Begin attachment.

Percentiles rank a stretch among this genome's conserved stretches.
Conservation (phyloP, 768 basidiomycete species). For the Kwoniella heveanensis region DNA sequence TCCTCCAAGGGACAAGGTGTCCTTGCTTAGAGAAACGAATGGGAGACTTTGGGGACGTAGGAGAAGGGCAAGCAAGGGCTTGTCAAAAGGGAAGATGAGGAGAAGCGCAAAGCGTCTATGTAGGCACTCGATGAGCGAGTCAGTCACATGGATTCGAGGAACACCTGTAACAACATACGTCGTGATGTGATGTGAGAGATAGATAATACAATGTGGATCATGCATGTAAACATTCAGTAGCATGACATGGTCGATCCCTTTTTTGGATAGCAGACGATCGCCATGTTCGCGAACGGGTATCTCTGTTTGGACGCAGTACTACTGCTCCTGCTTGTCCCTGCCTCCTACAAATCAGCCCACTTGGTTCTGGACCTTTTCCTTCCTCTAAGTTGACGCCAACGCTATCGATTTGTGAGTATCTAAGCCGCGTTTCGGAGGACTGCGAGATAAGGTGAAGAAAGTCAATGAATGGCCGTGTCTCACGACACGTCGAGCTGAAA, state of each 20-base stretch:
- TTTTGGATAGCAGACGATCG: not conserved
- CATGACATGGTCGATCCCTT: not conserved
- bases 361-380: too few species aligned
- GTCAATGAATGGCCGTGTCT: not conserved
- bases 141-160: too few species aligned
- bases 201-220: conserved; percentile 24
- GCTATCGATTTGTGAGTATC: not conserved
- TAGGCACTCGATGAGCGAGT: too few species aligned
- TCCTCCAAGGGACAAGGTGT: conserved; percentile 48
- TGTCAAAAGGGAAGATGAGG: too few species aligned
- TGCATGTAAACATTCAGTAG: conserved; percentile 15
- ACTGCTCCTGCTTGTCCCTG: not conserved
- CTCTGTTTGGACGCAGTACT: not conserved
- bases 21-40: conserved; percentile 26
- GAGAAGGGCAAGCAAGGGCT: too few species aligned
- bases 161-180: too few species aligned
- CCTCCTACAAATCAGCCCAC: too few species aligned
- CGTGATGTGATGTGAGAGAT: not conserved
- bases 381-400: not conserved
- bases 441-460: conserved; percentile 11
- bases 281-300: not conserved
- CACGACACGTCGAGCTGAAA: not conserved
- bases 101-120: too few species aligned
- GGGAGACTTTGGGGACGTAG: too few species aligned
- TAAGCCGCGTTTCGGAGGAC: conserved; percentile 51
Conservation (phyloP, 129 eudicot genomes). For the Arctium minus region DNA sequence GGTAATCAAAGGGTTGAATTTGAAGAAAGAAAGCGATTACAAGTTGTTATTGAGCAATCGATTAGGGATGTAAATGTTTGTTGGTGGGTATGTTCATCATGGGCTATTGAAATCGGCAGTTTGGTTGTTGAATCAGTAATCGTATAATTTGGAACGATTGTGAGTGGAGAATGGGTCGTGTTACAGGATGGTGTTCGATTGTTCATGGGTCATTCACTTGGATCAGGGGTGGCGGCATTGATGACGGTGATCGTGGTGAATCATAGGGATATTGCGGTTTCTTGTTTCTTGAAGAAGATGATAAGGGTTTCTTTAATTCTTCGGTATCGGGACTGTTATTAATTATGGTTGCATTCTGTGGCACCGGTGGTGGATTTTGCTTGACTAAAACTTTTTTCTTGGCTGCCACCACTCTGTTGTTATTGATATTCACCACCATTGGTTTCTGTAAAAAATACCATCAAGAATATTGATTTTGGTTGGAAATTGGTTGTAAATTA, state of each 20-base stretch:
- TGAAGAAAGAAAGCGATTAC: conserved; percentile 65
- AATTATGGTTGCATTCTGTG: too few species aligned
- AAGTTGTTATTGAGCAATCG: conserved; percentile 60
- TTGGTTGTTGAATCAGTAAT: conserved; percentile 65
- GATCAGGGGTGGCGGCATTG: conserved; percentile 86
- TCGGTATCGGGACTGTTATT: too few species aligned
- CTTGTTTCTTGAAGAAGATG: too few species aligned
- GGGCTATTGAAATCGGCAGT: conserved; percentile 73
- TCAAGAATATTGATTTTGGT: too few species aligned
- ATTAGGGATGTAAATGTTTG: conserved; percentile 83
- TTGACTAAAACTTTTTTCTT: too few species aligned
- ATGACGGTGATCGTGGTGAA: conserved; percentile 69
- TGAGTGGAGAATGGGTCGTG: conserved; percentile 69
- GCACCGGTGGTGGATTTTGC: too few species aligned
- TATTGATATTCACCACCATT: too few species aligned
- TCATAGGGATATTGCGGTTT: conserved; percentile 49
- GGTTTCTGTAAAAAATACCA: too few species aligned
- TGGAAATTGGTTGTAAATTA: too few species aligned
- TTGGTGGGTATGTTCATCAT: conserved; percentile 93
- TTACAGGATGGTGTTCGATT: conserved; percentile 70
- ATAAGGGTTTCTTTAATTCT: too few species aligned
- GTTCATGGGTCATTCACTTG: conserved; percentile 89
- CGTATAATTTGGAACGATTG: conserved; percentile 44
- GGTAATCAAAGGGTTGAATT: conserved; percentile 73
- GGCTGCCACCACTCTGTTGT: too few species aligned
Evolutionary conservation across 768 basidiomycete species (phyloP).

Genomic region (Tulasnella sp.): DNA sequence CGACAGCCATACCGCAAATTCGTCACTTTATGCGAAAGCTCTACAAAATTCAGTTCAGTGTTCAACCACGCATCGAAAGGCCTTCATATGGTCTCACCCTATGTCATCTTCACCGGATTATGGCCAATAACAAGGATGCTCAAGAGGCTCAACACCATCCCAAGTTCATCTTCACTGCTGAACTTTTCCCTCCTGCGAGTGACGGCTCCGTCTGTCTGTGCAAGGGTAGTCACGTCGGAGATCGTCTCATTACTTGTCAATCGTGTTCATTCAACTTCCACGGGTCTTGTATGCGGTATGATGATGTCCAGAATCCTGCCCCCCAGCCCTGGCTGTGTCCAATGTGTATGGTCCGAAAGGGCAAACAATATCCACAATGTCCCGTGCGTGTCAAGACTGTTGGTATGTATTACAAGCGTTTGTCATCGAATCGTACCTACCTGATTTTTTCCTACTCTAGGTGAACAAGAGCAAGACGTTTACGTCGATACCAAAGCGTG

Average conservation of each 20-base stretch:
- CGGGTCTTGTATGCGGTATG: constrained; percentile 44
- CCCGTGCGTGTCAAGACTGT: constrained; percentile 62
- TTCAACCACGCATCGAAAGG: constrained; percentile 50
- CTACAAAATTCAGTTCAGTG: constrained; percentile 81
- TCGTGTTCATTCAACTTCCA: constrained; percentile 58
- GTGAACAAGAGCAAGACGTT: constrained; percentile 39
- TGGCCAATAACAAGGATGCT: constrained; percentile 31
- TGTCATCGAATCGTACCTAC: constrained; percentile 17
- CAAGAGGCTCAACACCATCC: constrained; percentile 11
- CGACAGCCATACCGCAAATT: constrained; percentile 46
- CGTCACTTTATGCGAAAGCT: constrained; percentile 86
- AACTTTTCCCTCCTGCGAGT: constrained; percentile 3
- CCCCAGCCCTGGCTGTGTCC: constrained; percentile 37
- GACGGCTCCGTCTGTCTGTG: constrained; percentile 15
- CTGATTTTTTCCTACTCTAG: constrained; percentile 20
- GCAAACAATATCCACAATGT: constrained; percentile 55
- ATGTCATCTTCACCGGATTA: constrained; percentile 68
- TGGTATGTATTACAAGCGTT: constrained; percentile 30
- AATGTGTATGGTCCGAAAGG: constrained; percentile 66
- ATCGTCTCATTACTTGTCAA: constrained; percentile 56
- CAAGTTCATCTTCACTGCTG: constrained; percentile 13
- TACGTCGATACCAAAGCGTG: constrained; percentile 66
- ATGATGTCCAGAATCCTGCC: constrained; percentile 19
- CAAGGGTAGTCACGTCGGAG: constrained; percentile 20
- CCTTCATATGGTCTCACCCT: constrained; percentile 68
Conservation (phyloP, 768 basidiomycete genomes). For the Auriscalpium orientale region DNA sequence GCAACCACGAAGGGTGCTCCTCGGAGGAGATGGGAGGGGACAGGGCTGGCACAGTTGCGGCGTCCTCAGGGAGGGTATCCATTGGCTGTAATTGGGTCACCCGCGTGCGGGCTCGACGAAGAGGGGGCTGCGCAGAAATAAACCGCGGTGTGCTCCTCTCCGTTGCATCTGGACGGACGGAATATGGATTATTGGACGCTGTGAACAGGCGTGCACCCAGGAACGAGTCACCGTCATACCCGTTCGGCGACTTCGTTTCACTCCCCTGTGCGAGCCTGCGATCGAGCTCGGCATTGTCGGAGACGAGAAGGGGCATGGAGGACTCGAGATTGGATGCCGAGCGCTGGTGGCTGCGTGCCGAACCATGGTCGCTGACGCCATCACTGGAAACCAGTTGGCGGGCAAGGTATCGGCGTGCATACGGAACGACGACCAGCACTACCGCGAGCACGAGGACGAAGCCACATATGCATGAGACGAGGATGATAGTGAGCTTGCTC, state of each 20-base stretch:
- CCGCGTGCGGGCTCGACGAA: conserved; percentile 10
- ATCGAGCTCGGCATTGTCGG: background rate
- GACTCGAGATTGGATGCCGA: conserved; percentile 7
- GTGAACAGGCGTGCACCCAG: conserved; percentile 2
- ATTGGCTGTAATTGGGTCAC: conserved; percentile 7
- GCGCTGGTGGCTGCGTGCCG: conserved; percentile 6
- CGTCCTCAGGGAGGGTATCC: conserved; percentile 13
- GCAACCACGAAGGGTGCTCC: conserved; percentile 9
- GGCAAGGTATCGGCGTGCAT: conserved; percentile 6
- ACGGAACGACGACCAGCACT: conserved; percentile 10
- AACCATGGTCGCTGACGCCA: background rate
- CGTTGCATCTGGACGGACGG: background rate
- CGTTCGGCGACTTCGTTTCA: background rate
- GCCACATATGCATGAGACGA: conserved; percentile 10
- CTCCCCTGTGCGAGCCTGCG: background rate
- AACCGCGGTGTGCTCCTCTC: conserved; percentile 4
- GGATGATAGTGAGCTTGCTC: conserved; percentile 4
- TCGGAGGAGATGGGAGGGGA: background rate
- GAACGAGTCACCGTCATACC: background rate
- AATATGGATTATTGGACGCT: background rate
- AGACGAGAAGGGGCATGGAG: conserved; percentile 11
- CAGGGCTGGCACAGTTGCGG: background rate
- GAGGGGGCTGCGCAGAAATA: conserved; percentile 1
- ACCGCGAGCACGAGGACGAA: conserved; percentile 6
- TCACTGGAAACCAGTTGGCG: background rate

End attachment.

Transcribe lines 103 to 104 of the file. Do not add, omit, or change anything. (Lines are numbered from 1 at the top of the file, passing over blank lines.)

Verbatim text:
- AGACGAGAAGGGGCATGGAG: conserved; percentile 11
- CAGGGCTGGCACAGTTGCGG: background rate